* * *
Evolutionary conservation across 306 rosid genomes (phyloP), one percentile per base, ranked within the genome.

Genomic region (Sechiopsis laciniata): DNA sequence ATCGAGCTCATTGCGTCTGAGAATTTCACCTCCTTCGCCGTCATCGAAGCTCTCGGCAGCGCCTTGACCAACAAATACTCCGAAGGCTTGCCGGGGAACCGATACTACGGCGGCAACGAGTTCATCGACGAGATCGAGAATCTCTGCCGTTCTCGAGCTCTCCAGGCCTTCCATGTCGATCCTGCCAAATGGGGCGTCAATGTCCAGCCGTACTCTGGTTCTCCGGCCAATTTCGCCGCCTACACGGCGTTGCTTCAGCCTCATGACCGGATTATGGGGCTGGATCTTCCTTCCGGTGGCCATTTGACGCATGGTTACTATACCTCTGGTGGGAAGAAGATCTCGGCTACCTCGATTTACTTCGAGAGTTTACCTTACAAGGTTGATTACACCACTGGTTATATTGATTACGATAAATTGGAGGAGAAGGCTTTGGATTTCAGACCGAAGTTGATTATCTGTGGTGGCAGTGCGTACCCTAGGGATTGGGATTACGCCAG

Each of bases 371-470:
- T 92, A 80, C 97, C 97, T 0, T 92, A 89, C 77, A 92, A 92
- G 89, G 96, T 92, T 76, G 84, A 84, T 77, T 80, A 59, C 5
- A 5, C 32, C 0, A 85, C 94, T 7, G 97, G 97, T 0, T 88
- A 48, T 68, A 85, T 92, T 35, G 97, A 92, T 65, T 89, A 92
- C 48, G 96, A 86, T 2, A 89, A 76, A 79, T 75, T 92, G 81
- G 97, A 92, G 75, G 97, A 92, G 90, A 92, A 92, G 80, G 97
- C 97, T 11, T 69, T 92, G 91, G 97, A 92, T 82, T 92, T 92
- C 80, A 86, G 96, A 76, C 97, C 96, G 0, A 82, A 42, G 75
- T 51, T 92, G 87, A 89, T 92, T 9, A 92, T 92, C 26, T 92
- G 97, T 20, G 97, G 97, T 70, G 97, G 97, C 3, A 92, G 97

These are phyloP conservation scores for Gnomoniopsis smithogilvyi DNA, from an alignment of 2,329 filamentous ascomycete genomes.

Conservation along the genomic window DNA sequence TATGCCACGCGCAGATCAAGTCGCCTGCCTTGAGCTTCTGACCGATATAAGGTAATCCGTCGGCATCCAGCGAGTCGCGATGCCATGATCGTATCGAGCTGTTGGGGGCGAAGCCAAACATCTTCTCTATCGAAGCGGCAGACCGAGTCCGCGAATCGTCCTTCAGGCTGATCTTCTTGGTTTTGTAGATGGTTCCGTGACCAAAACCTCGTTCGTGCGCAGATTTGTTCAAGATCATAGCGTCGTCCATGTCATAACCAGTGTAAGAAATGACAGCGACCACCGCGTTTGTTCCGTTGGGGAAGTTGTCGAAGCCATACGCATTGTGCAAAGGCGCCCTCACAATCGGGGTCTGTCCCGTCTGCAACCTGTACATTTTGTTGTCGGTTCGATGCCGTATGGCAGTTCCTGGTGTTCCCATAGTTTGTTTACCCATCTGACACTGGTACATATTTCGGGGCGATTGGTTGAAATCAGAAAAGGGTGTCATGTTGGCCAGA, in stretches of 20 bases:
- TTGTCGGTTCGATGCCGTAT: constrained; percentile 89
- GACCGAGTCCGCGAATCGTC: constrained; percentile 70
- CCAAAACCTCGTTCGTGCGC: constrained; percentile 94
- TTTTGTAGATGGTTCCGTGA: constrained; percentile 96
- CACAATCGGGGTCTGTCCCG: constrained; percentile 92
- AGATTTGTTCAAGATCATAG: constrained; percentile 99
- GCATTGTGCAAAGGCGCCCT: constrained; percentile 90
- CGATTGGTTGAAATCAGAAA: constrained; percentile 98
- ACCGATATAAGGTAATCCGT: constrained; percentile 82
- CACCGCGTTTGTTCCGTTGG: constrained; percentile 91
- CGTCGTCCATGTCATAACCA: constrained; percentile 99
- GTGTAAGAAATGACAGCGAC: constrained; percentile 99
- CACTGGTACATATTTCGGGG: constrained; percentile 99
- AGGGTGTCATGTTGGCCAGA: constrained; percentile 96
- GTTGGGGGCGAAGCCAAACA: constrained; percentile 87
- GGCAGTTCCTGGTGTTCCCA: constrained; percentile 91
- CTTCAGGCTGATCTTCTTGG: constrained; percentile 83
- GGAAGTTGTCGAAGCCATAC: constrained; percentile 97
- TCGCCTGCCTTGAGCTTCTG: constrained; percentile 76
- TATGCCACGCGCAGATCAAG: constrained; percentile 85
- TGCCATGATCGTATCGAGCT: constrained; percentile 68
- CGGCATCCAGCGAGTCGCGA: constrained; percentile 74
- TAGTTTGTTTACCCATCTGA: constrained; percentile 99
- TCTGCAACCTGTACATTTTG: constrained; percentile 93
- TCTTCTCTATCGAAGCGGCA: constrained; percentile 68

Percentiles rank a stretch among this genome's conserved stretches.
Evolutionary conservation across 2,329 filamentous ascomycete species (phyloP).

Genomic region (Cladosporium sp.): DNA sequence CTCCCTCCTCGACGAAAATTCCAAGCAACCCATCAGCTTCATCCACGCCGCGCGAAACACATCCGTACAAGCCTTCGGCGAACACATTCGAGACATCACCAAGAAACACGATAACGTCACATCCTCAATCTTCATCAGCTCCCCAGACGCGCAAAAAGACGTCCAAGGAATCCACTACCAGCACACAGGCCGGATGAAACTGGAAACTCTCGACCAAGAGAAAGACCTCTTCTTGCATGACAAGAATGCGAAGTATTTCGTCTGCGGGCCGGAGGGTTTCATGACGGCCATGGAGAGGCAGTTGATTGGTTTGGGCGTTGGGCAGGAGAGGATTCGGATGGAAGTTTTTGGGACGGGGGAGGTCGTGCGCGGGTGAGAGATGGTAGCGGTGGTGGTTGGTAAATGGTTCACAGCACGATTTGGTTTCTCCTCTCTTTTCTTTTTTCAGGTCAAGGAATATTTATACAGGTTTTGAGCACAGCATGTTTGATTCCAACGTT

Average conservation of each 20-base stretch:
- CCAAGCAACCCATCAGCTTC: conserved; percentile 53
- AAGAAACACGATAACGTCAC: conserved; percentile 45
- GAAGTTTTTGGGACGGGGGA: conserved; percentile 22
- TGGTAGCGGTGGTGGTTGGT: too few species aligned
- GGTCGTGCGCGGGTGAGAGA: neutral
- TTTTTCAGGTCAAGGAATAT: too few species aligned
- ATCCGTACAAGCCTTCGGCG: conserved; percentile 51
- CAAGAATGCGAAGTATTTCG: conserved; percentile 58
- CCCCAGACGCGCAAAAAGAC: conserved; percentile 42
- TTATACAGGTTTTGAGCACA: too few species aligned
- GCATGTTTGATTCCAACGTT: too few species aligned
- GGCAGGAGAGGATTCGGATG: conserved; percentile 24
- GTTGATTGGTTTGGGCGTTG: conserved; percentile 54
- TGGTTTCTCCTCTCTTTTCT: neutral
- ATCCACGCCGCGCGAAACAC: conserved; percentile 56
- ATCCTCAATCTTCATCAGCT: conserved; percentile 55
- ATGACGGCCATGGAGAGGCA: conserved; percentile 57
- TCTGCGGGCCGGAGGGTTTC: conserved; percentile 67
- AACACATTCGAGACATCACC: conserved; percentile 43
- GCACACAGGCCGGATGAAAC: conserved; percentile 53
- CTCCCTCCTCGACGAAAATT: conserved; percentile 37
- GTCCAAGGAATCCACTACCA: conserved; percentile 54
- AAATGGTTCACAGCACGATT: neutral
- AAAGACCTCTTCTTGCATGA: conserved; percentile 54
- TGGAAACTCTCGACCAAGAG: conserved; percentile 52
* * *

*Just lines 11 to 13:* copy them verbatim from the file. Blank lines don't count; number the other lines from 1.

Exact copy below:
- C 80, A 86, G 96, A 76, C 97, C 96, G 0, A 82, A 42, G 75
- T 51, T 92, G 87, A 89, T 92, T 9, A 92, T 92, C 26, T 92
- G 97, T 20, G 97, G 97, T 70, G 97, G 97, C 3, A 92, G 97